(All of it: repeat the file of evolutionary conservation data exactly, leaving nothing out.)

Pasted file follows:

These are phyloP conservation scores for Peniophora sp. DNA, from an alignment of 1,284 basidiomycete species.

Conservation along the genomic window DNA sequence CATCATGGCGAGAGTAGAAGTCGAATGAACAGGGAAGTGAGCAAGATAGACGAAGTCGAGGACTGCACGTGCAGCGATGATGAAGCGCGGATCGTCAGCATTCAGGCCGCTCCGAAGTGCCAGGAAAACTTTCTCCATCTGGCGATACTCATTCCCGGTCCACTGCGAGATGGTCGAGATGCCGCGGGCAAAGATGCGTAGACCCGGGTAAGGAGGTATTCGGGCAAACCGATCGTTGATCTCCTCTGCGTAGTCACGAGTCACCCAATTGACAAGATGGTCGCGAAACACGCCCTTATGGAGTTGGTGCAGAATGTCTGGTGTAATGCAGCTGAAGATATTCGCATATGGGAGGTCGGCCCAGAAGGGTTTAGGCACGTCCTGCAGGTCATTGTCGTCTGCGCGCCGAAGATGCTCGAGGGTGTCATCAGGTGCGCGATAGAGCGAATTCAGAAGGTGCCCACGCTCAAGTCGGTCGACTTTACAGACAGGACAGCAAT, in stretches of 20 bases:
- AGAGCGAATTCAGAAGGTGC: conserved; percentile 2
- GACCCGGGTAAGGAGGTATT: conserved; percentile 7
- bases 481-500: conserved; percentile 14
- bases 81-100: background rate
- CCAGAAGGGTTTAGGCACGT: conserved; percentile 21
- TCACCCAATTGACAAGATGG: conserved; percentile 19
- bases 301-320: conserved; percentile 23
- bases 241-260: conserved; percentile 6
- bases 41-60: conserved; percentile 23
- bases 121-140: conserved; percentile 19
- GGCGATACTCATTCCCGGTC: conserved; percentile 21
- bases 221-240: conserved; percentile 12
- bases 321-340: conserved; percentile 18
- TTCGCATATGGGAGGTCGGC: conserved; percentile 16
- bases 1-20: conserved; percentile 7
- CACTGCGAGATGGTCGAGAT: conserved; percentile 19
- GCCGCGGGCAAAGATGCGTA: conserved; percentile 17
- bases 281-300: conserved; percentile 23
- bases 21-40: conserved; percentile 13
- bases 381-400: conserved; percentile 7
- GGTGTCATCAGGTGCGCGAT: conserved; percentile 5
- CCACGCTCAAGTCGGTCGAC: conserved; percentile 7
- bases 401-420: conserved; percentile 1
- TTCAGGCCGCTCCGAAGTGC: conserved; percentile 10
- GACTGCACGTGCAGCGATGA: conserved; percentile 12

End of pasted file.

These are phyloP conservation scores for Peniophora sp. DNA, from an alignment of 1,284 basidiomycete species.

Conservation along the genomic window DNA sequence CATCATGGCGAGAGTAGAAGTCGAATGAACAGGGAAGTGAGCAAGATAGACGAAGTCGAGGACTGCACGTGCAGCGATGATGAAGCGCGGATCGTCAGCATTCAGGCCGCTCCGAAGTGCCAGGAAAACTTTCTCCATCTGGCGATACTCATTCCCGGTCCACTGCGAGATGGTCGAGATGCCGCGGGCAAAGATGCGTAGACCCGGGTAAGGAGGTATTCGGGCAAACCGATCGTTGATCTCCTCTGCGTAGTCACGAGTCACCCAATTGACAAGATGGTCGCGAAACACGCCCTTATGGAGTTGGTGCAGAATGTCTGGTGTAATGCAGCTGAAGATATTCGCATATGGGAGGTCGGCCCAGAAGGGTTTAGGCACGTCCTGCAGGTCATTGTCGTCTGCGCGCCGAAGATGCTCGAGGGTGTCATCAGGTGCGCGATAGAGCGAATTCAGAAGGTGCCCACGCTCAAGTCGGTCGACTTTACAGACAGGACAGCAAT, in stretches of 20 bases:
- AGAGCGAATTCAGAAGGTGC: conserved; percentile 2
- GACCCGGGTAAGGAGGTATT: conserved; percentile 7
- bases 481-500: conserved; percentile 14
- bases 81-100: background rate
- CCAGAAGGGTTTAGGCACGT: conserved; percentile 21
- TCACCCAATTGACAAGATGG: conserved; percentile 19
- bases 301-320: conserved; percentile 23
- bases 241-260: conserved; percentile 6
- bases 41-60: conserved; percentile 23
- bases 121-140: conserved; percentile 19
- GGCGATACTCATTCCCGGTC: conserved; percentile 21
- bases 221-240: conserved; percentile 12
- bases 321-340: conserved; percentile 18
- TTCGCATATGGGAGGTCGGC: conserved; percentile 16
- bases 1-20: conserved; percentile 7
- CACTGCGAGATGGTCGAGAT: conserved; percentile 19
- GCCGCGGGCAAAGATGCGTA: conserved; percentile 17
- bases 281-300: conserved; percentile 23
- bases 21-40: conserved; percentile 13
- bases 381-400: conserved; percentile 7
- GGTGTCATCAGGTGCGCGAT: conserved; percentile 5
- CCACGCTCAAGTCGGTCGAC: conserved; percentile 7
- bases 401-420: conserved; percentile 1
- TTCAGGCCGCTCCGAAGTGC: conserved; percentile 10
- GACTGCACGTGCAGCGATGA: conserved; percentile 12